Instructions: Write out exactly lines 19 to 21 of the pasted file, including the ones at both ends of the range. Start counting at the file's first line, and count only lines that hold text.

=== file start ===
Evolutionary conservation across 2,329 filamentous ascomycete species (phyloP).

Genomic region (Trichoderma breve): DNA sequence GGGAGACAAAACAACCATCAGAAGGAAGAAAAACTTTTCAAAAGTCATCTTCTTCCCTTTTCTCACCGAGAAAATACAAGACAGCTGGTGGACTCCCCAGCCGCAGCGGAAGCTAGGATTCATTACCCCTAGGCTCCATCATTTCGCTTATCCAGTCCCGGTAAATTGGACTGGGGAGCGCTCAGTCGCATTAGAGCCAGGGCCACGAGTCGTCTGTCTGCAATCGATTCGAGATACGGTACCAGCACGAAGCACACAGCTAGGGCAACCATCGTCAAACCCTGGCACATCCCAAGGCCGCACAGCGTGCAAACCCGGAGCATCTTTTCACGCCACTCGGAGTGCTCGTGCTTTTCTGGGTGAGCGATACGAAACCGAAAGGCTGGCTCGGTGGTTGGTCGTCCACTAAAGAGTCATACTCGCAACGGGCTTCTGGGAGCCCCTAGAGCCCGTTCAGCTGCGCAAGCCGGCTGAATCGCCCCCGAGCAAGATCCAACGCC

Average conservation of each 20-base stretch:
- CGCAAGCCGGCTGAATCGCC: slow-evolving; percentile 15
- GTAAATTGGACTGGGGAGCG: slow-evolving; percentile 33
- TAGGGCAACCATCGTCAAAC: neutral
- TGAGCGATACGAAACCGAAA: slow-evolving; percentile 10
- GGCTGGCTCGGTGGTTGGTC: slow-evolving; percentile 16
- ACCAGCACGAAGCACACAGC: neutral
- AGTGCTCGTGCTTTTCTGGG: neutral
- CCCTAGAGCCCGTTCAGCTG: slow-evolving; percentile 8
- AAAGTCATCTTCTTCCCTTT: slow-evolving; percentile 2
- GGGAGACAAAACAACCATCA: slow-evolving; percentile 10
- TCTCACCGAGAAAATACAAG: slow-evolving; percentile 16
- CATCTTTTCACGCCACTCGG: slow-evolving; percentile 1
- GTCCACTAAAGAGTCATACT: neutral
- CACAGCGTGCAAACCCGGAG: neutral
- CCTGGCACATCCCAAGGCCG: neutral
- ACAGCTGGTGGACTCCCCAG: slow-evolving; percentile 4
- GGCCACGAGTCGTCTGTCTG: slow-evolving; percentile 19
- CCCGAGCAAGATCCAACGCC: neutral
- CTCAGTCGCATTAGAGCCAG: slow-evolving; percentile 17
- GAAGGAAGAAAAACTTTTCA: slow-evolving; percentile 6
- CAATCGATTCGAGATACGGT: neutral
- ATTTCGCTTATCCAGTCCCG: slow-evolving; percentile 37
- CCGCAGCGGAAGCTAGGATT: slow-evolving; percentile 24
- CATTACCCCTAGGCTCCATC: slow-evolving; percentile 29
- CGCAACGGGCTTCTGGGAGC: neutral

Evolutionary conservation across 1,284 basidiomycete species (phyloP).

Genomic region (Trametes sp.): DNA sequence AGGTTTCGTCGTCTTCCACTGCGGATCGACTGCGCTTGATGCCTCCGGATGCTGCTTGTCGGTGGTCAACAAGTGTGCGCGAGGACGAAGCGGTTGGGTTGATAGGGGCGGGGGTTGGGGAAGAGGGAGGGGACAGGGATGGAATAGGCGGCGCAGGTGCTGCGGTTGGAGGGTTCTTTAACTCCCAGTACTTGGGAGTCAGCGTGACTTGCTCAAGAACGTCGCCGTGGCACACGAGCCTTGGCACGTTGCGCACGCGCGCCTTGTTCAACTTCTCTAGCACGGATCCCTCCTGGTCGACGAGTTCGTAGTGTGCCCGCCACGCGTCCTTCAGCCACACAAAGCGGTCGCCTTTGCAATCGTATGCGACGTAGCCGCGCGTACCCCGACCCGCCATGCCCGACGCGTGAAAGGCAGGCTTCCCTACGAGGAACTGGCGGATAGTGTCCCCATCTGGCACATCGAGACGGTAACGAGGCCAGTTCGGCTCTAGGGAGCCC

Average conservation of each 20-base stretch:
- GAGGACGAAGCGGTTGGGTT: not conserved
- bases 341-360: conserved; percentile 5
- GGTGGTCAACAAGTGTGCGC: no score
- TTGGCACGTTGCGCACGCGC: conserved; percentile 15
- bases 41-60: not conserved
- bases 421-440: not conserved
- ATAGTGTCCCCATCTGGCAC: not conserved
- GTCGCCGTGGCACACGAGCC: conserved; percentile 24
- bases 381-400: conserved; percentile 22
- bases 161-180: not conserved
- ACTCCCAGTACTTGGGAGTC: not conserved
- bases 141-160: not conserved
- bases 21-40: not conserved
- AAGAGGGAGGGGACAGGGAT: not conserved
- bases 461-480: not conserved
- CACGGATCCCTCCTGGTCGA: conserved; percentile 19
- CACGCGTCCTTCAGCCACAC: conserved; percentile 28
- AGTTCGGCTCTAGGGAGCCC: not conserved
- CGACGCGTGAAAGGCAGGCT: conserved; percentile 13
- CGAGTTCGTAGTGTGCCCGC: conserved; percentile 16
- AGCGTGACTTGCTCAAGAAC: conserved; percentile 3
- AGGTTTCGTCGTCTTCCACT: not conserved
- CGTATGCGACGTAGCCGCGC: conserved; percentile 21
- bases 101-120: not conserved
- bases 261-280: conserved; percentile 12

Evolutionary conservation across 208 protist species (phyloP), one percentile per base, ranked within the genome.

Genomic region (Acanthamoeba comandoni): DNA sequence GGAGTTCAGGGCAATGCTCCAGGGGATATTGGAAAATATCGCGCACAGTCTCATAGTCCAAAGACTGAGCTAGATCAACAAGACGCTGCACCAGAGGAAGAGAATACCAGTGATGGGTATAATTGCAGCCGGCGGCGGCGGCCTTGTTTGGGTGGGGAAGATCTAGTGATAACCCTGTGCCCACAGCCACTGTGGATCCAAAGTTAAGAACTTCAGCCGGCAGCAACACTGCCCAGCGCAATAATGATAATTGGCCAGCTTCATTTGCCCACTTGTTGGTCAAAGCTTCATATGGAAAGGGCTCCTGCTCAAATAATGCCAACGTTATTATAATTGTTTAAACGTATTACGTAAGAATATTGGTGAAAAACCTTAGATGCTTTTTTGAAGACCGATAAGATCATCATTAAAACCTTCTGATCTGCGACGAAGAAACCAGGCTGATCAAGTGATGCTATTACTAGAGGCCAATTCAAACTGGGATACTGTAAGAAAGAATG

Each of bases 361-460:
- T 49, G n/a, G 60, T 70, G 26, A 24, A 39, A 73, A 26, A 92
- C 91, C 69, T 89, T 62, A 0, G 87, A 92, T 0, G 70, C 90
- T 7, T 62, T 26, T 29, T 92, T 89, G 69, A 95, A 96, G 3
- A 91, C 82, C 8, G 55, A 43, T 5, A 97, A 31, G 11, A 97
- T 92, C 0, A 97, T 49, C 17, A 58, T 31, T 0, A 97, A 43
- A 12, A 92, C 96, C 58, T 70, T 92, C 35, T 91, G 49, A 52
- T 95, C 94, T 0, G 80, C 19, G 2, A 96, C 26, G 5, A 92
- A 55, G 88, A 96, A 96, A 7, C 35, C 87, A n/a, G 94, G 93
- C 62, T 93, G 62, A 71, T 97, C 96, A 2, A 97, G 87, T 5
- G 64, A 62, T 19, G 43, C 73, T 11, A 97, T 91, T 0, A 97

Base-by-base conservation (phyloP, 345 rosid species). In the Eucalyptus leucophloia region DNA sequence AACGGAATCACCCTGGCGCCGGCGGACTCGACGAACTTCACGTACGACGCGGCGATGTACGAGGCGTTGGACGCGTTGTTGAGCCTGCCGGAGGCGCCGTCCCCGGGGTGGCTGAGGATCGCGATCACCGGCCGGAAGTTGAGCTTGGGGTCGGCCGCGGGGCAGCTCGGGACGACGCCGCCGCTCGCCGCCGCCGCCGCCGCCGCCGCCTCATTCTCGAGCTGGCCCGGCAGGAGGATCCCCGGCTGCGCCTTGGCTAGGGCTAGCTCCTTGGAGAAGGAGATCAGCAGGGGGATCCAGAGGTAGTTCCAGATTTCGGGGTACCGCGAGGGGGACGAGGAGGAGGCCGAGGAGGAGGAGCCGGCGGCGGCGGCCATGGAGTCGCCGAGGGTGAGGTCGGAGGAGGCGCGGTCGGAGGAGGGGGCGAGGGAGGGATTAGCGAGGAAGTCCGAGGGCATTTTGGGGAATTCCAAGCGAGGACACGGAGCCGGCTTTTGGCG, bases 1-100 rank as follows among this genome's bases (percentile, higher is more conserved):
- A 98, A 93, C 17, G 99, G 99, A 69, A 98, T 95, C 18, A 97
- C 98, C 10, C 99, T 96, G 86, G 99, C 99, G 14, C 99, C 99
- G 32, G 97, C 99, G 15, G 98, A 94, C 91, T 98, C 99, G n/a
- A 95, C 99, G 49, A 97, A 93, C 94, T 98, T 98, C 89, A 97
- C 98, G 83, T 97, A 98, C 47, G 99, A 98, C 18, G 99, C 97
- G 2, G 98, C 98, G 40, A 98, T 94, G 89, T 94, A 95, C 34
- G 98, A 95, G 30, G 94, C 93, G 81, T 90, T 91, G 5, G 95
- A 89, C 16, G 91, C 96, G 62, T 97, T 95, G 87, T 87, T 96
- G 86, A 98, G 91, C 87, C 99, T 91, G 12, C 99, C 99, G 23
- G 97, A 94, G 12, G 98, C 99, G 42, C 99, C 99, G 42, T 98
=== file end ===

- ACAGCTGGTGGACTCCCCAG: slow-evolving; percentile 4
- GGCCACGAGTCGTCTGTCTG: slow-evolving; percentile 19
- CCCGAGCAAGATCCAACGCC: neutral